Florida State junior running back Marcus Sims barely had made it out of the visitors' locker room Oct. 16 at North Carolina State when his cell phone started ringing.
"All your hard work is paying off," his big brother, Ernie Sims III, the former FSU All-America linebacker now in his third year with the Detroit Lions, said breathlessly.
"I just kept at it in practice and got some confidence in myself and when I got into the game, I had an opportunity to make some plays," Marcus answered calmly.
Some plays? Come on.
He blocked well and ran powerfully between the tackles in short-yardage situations with four carries for 12 yards, including a 5-yard gain to convert a third down. He also showed the soft hands and field presence of an H-back with five catches for 38 yards, both career highs. Three of his receptions netted first downs and two came on the go-ahead, fourth-quarter touchdown drive in the 26-17 win.
Offensive coordinator Jimbo Fisher called Sims an "unsung guy" in the game that helped the Seminoles (5-1, 2-1 ACC) climb back into the Associated Press poll at No. 24 entering Saturday's conference game against visiting Virginia Tech (5-2, 2-1).
"We've been waiting to get him back," coach Bobby Bowden said. "I made the statement to ya'll that he's been running better than I've ever seen him run. And he has. So Jimbo's been wanting to get him back to work him into the game plan more."
Sims' story isn't simply one of a player finally having the chance to shine.
It's one of resiliency, determination and maturation — on and off the field.
Sims, 21, a heralded prospect out of Tallahassee's North Florida Christian in 2006 who was wooed by Southern California, Clemson and Miami, played in eight games as a true freshman and won a starting job at fullback last season.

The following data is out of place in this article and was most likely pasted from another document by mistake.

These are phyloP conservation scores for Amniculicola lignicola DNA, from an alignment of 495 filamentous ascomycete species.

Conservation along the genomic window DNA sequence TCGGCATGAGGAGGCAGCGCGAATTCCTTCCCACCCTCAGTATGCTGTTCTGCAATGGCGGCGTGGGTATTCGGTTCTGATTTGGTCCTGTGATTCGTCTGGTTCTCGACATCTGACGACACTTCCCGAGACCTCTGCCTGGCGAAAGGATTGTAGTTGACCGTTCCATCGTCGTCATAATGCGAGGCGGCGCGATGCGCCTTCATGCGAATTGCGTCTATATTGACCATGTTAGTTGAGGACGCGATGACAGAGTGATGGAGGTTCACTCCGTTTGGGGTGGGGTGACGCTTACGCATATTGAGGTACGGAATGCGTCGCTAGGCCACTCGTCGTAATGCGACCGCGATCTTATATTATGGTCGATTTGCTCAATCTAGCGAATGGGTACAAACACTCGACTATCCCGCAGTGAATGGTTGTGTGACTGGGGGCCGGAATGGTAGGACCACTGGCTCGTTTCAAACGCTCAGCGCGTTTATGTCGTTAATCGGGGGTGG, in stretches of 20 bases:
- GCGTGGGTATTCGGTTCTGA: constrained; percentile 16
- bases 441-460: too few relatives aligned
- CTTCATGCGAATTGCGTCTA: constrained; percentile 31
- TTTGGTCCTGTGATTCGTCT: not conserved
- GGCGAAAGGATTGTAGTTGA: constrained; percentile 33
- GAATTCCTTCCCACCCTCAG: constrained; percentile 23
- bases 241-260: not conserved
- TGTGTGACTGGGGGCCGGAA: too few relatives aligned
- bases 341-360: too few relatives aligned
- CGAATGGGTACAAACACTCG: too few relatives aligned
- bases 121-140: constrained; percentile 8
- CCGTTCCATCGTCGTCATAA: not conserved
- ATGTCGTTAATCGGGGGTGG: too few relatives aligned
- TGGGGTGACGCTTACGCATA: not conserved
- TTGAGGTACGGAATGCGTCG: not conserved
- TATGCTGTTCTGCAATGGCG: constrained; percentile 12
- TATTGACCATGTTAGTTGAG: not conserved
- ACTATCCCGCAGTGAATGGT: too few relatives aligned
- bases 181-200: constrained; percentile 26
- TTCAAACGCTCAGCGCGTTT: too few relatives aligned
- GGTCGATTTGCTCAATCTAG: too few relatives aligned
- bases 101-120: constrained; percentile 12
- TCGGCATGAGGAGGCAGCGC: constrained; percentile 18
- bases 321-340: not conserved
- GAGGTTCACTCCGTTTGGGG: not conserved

But in the fourth game, against Alabama, he fractured his right ankle. Dealing with the disappointment of his first severe injury, not to mention months of tedious rehabilitation, weren't his only troubles.
There was a misdemeanor disorderly conduct arrest in March (an adjudication of guilt was withheld in the case and as a first-time offender, he paid a fine), according to law enforcement records. Then there was his involvement in the academic misconduct scandal, which meant a four-game suspension this season.
"During that whole time, I started seeing things in a whole different perspective — what I needed to do and how I needed to work to get to the level that I wanted; once I saw the target, I locked on it," he said.
"The thing that worries you when someone gets sidetracked is how he's going to react to adversity," said his father, Ernie Jr. "Marcus got himself back together. He is on track to graduate. Were we concerned? Very much so. But did he turn a corner? Did he realize, 'Hey, I need to start making the right decisions'? Yes."
You couldn't help but notice that in the fall. The 6-foot Sims not only dropped about 7 pounds to get to a leaner, stronger 230, he has also displayed a new mentality.
"He's practicing much better; coming to practice with a purpose, not to just get through it," Fisher said. "That comes with maturity."
The extra bounce in Sims' step can also be attributed to feeling less weight from the name on the back of his jersey. He is, after all, the son of two highly successful former Seminole athletes (dad, a former Jefferson High standout running back, played for Bowden at FSU in 1977-78 and 1980-81, and mother Alice was an All-America sprinter at FSU from 1980-83) and the sibling of another celebrated Seminole.
Heck, he has been called "Ernie's little brother" his whole life and, while Sims said Ernie has always been positive and a "motivating" force for him, his surname increased fans' expectations and made it tougher for him to create an identity.
"I've definitely gotten a lot more comfortable in my own shoes," he said. "I'm keeping my head no matter what anybody says. I'm just going to keep working and keep doing what I have to do to help the team."
"It wasn't a case of him showing anybody he had it. He already had it," his father said. "(USC coach) Pete Carroll and all those other coaches knew that. He's just filling the role that Jimbo wanted him to be in. … What you're seeing is Marcus is making a tough situation into a good one with all that he's been through as a player and a student."
No wonder the call from brother Ernie last week ended the way it did:
"Keep it up. I'm proud of you."
Brian Landman can be reached at firstname.lastname@example.org or (813) 226-3347.